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Lesson 7
Key Idea 1: Introduction to Feedbacks

This sample flow diagram represents both positive and negative feedbacks in a dynamic system. In all of the feedback diagrams in this lesson, red arrows will represent amplifying or positive influence, and blue arrows will represent restricting or negative influence.

The earth's climate system is directed by feedback loops (also known as feedback cycles). A feedback loop is a circuit-like system in which an initial disturbance acts as an input into the system. This creates a change in some other component of the system, known as an output, which then influences subsequent occurrences of the initial disturbance.

In a positive feedback loop, the output of the system serves to reinforce or amplify the initial disturbance. In this way, A produces B which creates more of A.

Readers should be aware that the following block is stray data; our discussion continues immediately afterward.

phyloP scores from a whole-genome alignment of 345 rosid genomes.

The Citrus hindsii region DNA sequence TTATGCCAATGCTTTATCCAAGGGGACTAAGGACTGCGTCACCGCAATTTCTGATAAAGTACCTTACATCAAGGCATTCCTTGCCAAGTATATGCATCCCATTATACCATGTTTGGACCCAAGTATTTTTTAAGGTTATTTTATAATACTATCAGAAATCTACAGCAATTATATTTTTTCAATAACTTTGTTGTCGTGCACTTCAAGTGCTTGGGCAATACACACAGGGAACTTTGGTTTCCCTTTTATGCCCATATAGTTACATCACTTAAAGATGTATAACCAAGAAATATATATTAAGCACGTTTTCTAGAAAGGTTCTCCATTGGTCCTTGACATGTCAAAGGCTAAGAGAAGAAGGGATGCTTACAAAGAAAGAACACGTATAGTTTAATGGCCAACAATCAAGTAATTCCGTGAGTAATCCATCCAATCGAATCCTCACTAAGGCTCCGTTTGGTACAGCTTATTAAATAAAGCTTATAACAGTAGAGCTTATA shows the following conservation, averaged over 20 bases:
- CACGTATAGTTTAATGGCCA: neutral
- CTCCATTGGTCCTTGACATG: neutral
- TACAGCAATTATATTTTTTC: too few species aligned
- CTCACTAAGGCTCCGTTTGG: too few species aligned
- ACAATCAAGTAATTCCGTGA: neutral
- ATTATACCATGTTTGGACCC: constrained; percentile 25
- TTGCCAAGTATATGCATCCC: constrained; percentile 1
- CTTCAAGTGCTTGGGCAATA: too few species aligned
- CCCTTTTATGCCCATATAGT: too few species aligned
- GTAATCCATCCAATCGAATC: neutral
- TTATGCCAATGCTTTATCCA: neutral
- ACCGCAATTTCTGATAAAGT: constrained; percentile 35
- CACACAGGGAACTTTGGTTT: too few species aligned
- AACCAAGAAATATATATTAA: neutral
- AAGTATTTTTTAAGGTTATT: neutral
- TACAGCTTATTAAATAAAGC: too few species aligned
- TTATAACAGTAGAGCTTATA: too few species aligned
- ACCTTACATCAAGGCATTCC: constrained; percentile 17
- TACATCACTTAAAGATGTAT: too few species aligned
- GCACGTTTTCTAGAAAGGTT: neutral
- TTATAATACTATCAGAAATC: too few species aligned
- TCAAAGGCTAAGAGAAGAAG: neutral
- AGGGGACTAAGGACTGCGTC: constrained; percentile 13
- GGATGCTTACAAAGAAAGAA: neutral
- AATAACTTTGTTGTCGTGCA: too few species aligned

In a negative feedback loop, the output of the system acts to restrict the effects of the initial disturbance. In this case, A produces B which reduces the amount of A.

Keep in mind that a "positive" feedback loop is not necessarily desirable, just as a "negative" feedback loop in not necessarily undesirable. These words refer to the direction of change, not the desirability of their effects.